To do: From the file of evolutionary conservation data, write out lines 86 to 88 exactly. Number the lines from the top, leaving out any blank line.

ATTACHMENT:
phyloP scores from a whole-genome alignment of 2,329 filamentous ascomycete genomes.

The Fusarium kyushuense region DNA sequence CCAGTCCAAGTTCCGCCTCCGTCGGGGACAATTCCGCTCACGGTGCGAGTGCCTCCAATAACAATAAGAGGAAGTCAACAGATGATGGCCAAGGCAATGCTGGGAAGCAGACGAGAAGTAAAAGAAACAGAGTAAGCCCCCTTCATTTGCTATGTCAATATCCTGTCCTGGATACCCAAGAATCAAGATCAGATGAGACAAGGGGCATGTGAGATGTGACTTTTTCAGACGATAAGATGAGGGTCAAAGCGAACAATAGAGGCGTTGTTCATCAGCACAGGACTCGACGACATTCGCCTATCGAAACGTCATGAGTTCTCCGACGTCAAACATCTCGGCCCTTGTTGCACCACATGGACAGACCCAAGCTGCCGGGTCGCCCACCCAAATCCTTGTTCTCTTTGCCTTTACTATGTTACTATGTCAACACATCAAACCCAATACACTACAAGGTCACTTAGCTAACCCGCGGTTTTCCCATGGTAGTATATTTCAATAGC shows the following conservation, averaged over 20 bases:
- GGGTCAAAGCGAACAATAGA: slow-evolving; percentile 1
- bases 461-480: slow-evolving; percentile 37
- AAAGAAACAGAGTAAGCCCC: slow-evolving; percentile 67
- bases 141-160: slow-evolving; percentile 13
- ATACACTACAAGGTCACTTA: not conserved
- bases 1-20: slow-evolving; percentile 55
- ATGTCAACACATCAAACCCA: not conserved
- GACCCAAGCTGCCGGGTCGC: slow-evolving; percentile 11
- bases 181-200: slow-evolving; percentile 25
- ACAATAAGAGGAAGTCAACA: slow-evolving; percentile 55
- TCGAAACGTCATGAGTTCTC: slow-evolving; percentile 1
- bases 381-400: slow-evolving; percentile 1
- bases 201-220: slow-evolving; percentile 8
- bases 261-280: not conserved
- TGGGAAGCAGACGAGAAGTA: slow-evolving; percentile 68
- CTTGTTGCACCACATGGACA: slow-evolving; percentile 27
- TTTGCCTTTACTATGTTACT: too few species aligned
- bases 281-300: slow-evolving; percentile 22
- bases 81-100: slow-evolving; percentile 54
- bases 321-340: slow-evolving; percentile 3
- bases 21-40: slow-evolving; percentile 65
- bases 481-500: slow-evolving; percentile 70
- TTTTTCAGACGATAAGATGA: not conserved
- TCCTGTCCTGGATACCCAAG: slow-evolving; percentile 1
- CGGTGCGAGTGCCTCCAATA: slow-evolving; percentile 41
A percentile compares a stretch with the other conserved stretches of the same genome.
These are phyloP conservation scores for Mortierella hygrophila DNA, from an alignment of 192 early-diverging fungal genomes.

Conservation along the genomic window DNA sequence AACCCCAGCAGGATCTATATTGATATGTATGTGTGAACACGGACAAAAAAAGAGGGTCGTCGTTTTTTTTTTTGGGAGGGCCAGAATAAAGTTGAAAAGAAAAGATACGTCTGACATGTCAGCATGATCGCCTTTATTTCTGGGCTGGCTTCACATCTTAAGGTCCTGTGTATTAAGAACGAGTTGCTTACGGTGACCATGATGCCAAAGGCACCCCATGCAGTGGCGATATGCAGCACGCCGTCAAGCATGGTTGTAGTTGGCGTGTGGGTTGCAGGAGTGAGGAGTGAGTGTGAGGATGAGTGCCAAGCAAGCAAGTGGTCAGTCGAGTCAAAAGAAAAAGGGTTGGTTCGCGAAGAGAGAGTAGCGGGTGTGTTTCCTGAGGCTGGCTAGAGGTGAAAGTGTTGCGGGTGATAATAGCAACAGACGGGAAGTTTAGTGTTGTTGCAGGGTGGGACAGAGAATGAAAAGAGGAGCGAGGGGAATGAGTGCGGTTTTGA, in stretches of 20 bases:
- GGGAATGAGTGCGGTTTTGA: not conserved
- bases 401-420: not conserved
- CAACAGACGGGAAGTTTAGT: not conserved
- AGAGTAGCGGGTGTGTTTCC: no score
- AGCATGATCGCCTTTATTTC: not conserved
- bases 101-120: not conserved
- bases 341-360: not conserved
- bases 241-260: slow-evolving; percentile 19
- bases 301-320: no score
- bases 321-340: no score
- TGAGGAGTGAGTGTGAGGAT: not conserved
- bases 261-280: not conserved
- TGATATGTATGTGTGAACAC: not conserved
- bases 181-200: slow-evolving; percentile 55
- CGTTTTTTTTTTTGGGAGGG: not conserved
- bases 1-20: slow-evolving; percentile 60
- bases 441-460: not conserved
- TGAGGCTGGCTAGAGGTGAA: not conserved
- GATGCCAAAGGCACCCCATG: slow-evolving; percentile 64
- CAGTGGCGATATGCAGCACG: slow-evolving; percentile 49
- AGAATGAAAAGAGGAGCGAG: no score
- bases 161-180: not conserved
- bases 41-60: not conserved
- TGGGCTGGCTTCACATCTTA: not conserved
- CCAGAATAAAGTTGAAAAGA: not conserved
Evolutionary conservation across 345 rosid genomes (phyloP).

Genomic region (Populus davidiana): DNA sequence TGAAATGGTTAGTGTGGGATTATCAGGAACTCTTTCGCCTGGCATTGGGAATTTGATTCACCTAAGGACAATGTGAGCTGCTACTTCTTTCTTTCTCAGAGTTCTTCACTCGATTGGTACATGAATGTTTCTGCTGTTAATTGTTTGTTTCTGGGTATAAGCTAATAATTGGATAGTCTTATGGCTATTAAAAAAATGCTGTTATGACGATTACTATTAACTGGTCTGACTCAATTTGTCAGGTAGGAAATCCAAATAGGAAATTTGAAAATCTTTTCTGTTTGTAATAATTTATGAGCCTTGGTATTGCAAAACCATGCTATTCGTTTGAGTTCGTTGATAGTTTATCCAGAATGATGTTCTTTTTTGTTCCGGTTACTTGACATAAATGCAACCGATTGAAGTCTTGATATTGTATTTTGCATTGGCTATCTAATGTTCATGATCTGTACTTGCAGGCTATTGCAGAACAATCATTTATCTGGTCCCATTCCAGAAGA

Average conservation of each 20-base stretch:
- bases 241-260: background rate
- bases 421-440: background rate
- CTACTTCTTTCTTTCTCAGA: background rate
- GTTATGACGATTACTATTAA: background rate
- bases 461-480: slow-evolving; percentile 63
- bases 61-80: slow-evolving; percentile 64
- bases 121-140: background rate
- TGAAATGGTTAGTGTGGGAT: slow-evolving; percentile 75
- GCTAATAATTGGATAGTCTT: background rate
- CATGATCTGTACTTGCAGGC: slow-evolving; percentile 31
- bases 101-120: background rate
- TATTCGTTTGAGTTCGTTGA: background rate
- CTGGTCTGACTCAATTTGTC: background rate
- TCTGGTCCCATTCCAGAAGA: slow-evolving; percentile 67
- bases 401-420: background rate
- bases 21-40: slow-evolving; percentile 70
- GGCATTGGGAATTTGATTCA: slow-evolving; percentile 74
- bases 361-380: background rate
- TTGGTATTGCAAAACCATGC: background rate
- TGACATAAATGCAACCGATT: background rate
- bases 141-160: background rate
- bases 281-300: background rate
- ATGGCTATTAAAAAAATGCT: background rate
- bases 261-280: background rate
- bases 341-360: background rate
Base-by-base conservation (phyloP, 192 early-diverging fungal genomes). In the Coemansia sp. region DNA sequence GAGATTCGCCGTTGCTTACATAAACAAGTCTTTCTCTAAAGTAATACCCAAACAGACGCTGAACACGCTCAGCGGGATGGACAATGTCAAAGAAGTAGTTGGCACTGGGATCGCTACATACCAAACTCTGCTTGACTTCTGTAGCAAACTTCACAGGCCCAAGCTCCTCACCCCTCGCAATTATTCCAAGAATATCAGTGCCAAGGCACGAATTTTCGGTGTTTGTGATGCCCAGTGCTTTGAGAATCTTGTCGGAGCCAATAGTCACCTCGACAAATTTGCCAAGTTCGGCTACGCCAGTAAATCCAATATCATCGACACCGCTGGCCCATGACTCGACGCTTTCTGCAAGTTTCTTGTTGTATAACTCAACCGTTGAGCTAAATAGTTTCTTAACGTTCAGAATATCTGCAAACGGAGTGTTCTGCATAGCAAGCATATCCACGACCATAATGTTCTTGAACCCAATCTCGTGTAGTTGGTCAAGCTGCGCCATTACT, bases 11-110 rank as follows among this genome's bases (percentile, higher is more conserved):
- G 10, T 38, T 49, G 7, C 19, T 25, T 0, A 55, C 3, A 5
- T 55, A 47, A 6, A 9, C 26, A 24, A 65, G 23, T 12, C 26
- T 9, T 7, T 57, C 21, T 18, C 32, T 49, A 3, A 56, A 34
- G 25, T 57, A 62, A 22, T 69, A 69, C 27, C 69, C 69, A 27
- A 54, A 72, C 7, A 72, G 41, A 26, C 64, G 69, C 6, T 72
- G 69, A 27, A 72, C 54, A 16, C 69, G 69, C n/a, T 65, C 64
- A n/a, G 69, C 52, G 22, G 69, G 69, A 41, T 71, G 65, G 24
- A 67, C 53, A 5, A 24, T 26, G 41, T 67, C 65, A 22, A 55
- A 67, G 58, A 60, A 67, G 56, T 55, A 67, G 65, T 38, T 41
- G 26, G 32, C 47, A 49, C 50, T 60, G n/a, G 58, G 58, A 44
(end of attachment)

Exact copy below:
- T 55, A 47, A 6, A 9, C 26, A 24, A 65, G 23, T 12, C 26
- T 9, T 7, T 57, C 21, T 18, C 32, T 49, A 3, A 56, A 34
- G 25, T 57, A 62, A 22, T 69, A 69, C 27, C 69, C 69, A 27